Once upon a time, a girl named September grew very tired indeed of her parents’ house, where she washed the same pink-and-yellow teacups and matching gravy boats every day, slept on the same embroidered pillow and played with the same small and amiable dog.
The Girl Who Circumnavigated Fairyland in a Ship of Her Own Making by Catherynne M. Valente (review)

Once upon a time, there were five French soldiers who had gone off to war, because that’s the way of the world.
A Very Long Engagement by Sebastien Japrisot (commentary)

Two former lovers of Molly Lane stood waiting outside the crematorium chapel with their backs to the February chill.
Amsterdam by Ian McEwan (review)

One of the few things–perhaps the only one–that I knew for certain is that my name is Mattia Pascal.
The Late Mattia Pascal by Luigi Pirandello (review)

And that’s my list of opening sentences! Having read those lines, are there any titles you’d be interested in picking up now? What did you choose for this week’s TTT?

Oh, and just a heads up, I am currently hosting a wee book giveaway contest in celebration of my blog hitting 1 000 posts if you’re interested in entering (plus, you know, general celebrations in order, lol) =)

Review: Pere Goriot

Posted 29 July, 2013 by Lianne in Books / 0 Comments

Pere Goriot
By: Honore de Balzac
Format/Source: eBook; my copy

By 1819, when Balzac’s novel opens, old Goriot is reduced to living in a mean forty-five franc room on the third floor, his fine cambric shirts and diamond pin long sold. Moon-faced, unhappy and unkempt, his only visitors are two glamorous Parisian women, ‘too pretty to be good’, who call infrequently and surreptitiously, leaving their carriages on the corner of the boulevard. They are his daughters, Goriot claims, but the only lodger generous enough to believe him is Eugene Rastignac, an impoverished law student, ambitious to plant a foot in the glittering society of the Faubourg Saint-Germain.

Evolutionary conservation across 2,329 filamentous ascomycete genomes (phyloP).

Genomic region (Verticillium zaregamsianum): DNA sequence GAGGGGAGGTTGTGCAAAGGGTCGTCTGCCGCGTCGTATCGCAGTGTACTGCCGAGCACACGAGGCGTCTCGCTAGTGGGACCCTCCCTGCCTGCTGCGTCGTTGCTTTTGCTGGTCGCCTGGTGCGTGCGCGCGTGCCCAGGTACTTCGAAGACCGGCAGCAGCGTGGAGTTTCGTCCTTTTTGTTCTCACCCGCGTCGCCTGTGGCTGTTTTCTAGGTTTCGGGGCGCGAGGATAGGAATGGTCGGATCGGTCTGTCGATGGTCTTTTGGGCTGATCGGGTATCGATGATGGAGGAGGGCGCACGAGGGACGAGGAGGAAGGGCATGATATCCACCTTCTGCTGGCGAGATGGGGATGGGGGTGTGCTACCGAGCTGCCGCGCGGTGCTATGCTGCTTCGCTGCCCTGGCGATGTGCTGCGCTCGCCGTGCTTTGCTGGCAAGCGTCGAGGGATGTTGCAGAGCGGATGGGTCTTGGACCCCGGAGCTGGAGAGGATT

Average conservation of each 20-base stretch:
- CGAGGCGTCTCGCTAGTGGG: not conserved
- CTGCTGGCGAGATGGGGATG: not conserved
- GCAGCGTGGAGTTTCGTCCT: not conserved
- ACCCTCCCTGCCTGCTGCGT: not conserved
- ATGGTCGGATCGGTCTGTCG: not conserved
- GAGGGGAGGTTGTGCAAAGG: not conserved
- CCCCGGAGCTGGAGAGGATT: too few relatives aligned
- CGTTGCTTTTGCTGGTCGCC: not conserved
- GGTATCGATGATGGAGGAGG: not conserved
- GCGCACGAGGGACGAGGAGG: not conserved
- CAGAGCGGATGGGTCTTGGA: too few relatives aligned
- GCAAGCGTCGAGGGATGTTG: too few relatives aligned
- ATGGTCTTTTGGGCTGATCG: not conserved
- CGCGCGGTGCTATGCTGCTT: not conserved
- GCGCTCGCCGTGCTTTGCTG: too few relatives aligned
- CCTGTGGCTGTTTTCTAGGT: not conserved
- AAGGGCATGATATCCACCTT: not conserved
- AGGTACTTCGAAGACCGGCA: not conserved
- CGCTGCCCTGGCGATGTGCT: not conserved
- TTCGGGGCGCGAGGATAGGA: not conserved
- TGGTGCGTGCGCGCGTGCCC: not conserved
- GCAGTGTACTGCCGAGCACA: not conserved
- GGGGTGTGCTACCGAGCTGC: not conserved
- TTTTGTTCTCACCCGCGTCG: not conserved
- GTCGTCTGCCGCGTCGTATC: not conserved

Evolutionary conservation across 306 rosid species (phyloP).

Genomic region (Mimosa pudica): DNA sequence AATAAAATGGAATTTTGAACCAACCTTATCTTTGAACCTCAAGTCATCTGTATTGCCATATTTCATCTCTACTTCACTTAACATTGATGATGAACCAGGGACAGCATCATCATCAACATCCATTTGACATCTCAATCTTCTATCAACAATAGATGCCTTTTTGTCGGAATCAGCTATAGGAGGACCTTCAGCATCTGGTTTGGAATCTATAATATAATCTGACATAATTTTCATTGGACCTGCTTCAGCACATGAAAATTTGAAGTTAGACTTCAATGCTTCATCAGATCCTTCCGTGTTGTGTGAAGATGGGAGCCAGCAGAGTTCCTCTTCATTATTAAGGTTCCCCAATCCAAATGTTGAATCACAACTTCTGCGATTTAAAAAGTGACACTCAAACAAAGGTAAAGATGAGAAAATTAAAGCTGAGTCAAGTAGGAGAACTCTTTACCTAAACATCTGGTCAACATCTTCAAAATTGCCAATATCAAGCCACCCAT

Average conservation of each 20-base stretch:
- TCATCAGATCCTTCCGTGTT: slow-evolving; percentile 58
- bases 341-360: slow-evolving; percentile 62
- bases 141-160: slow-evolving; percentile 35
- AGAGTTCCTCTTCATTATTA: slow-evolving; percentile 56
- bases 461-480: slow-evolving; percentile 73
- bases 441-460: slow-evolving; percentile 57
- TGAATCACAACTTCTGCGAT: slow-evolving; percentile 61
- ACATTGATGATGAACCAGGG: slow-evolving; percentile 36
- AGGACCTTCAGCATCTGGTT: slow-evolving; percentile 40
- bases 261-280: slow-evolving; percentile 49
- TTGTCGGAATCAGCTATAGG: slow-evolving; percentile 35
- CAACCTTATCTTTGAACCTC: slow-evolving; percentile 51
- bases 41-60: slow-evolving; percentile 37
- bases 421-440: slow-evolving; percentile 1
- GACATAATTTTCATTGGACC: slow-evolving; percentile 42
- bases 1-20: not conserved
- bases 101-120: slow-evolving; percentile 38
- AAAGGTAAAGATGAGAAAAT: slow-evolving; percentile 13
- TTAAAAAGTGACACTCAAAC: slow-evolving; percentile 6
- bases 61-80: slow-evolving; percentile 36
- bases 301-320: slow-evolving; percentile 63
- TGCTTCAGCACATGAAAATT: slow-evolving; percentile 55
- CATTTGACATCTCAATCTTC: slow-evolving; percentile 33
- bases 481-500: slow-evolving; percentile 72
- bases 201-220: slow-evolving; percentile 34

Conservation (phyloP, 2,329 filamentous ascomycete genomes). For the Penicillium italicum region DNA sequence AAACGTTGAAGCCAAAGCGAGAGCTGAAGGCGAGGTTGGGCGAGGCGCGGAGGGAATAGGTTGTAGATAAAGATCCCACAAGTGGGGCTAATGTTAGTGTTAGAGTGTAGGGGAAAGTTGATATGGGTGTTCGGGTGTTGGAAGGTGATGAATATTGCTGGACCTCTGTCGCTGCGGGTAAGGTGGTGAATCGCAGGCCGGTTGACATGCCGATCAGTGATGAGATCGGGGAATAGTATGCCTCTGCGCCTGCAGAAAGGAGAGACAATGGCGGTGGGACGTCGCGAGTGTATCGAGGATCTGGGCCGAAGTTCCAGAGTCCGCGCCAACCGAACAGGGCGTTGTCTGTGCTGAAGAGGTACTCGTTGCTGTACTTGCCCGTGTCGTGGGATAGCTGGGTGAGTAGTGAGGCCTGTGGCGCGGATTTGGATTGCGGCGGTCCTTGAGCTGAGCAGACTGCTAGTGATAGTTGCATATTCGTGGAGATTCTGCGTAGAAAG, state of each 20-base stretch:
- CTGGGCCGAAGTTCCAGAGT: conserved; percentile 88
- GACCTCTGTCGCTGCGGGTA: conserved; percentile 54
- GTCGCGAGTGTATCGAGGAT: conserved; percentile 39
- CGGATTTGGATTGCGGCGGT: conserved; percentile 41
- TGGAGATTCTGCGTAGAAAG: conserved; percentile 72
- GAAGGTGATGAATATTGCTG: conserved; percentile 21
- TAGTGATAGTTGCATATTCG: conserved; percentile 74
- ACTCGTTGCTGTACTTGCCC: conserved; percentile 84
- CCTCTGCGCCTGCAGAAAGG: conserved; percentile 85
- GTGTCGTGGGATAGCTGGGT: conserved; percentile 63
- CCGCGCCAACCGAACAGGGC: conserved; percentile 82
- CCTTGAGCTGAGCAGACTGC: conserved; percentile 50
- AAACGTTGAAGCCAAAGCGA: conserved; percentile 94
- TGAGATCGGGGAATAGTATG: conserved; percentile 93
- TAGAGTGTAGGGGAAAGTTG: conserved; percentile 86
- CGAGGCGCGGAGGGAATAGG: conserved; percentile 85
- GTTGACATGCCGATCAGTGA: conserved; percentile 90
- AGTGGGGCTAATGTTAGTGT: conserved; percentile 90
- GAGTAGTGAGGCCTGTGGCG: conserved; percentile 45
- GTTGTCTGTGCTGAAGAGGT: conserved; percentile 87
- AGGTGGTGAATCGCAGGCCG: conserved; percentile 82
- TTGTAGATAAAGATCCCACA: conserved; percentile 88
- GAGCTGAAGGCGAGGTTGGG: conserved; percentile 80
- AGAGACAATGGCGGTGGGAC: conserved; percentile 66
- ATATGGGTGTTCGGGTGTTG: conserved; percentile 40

I read Cousin Bette (review) last month and didn’t enjoy it but it didn’t stop me from checking out Le Pere Goriot, which has also been sitting on my eReader for some time. I’ve heard good things about this book so I decided to read it sooner rather than later.

This book is part of the Books on France Reading Challenge 2013 that I am participating in.

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Article: Youth Speak News [26 July 2013]

Posted 28 July, 2013 by Lianne in Writing / 0 Comments

The Catholic Register: Youth Speak News

My latest (and final!) article for Youth Speak News has been recently published, entitled WYD Past and Present. It was pretty timely that I was scheduled to write a column as World Youth Day is currently being held in Rio de Janeiro. It was a lovely opportunity to reflect on the World Youth Day celebrations that took place here in Toronto back in 2002.

I say that it is my final article because my time with the Youth Speak News team is ending next month and a new team will be coming in for the 2013 – 2014 year. Writing for YSN and the Catholic Register has been a marvelous experience; it was a lovely opportunity to not experience what it’s like to write for a newspaper but also to write about topics of faith, something that was not only different different (as I usually write about current events or pop culture) but also something that makes up an important part of my life. Plus, you know, the whole writing at the national scale is pretty cool too *blushes*

Anyways, I hope you all enjoyed the articles I have written! 🙂

Movie: Miss Potter (2006)

Posted 27 July, 2013 by Lianne in Entertainment / 4 Comments

The story of Beatrix Potter, the author of the beloved and best-selling children’s book, “The Tale of Peter Rabbit”, and her struggle for love, happiness and success.


I’ve seen bits of this movie a few years ago but I never actually got around to watching it from start to finish. I suppose it was high time to watch a period drama as it’s been a while since I’ve watched a movie–wait, actually, that’s not wholly true, I did watch Disney’s Tangled recently, lol. But it’s been a while since I’ve written a review!